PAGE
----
"It's a little dangerous," he said. "We should probably go in the truck. You never know how they're going to react. Especially with all the little calves." He said ever since he got charged once by a nervous mother he keeps a ladder in there as a quick escape route.

I got in the cab of the tractor with him, and it was a tight fit since it was a single-seat tractor. I had to huddle in behind him, pressed against the rear glass, and try to shoot from overhead as we bounced along the field. The buffalo looked at us sideways and shuffled out of the way at the very last moment. He drove by the troughs and dumped feed. Then we came back and climbed on board the flat-bed pickup. Stef took the camera again and we got footage as he peered through binoculars, counting the calves and reading the eartags of the mothers. There was one that was about 24 hours old, lying on the grass. It's mother stood over it, licking it.

We drove around and asked him some more questions --- careful to get some shots of the buffalo with the high-rise of Fermilab in the background. We asked him if he had heard the rumor about the buffalo: that they were not really a tourist attraction, not really a gesture to nature on the part of the scientist who envisioned the facility, but in fact served as "canaries in the coalmine." If they all dropped over dead, the rumor said, then the scientists knew it was time to high-tail it out of there. Radiation leak. Another rumor claimed you could see the buffalo glowing at night, they were so charged with radiation. God only knew what those scientists were doing down there. But, no, he hadn't heard those rumors. We thought it was strange --- if anyone had heard them, we thought it would be him.

Saturday, April 9, 2005

The Ring Cycle part II

Getting down to Chicago's Lyric Opera House on a Saturday at 5 proved to be a little more difficult than I suspected. I was coming from a music class I was teaching, Monica was coming from her house, and Stef and Andrew were already downtown filming for another project. I took the Brown Line elevated train, and if you are from Chicago you know that's a good way to get into the city because (unlike the Red Line) the Brown Line winds through the city on a track about 20 feet above the street level. It's a beautiful way to get downtown.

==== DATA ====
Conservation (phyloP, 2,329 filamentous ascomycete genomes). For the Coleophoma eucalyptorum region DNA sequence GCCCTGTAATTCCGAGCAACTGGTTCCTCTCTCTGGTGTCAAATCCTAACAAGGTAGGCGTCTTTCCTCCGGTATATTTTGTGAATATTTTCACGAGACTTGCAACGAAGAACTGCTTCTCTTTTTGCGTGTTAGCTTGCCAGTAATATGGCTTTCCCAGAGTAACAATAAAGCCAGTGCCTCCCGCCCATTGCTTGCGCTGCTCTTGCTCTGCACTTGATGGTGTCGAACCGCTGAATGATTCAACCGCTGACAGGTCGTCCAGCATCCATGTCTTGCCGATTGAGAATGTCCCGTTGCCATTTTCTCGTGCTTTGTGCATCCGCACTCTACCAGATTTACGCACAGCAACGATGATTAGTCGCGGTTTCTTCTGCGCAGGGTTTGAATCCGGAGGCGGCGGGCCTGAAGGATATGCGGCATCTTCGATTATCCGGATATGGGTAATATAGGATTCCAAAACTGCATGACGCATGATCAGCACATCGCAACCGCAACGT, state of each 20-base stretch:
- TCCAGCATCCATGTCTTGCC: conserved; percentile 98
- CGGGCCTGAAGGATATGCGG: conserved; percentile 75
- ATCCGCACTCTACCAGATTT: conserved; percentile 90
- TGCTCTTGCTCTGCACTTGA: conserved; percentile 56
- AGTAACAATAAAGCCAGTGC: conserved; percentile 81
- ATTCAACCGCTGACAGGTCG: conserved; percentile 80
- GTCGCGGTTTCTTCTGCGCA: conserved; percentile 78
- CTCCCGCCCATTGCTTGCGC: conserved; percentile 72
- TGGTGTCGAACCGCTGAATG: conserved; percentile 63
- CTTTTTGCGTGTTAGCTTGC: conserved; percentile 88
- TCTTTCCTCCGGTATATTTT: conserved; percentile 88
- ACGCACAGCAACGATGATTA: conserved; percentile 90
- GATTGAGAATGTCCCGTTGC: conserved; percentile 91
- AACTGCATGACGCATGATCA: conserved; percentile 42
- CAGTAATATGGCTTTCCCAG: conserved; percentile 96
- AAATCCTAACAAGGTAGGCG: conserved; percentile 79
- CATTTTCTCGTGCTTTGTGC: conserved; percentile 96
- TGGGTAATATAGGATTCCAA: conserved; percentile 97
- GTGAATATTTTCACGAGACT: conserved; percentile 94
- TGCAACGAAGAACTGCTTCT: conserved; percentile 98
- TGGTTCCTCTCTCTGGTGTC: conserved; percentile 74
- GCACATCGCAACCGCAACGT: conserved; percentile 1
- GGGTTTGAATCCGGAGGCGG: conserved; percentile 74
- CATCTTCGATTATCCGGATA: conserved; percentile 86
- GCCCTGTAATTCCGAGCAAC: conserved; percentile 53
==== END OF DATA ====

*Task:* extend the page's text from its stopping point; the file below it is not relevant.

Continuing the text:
And it was a beautiful day, too. Andrew had made arrangements for us to arrive and meet the manager of the Lyric Opera (he had warned us all to dress a little nicer than normal) and to get shots inside the lobby, which was very generous of the Lyric and worked well for us.

Rocky and his wife, Adrienne, showed up a few minutes late, but dressed perfectly. Rocky was looking quite relaxed and poised, and Adrienne clung to his elbow. We "staged" a little event where they walked up and handed their ticket to an usher before the crowd was allowed in, since they were anticipating a full house and a really loud, crowded lobby. Then we took them back outside and strolled down the columned sidewalk and asked Rocky some questions. He is perhaps the most skilled interviewee of anyone we've spoken to so far, and today, in his expensive suit at the Opera with his wife on his arm, he was in fine form. His answers were polished, clean, and the perfect length. Unfortunately, at times, it sounded a bit rehearsed, perhaps something more along the lines of a Nova episode. However, what he said was provocative and interesting: he expressed some real concern about the future of science in America. He also made a couple of nice connections between the opera and high-energy physics, admitting that he loved to come to the opera in part because "where else can you sit for three hours with no one talking to you? It's the perfect place to think about physics."

The whole time he was talking, a Streetwise guy was leaning against the wall shouting "Streetwise! Get your Streetwise!" hoping for a donation. During the last part of the shot, I think Stef framed him in the shot, which was nice. Later Monica and I wished we had thought to get a shot of the Streetwise guy all alone (Monica thought of it at the time, but didn't push for it since we had Rocky and his wife for a short time).

Then we went back inside the lobby, made our way up to the upper level, and shot the crowd as they entered. We said goodbye to the Kolbs and went back outside where Stef got some great shots of the outside of the building.

On the way back, Monica handed me the tiny remote video camera which we plan to strap on to one of the model airplanes when we meet with Barnstormers, Fermilab's Remote Control Model Airplane Club....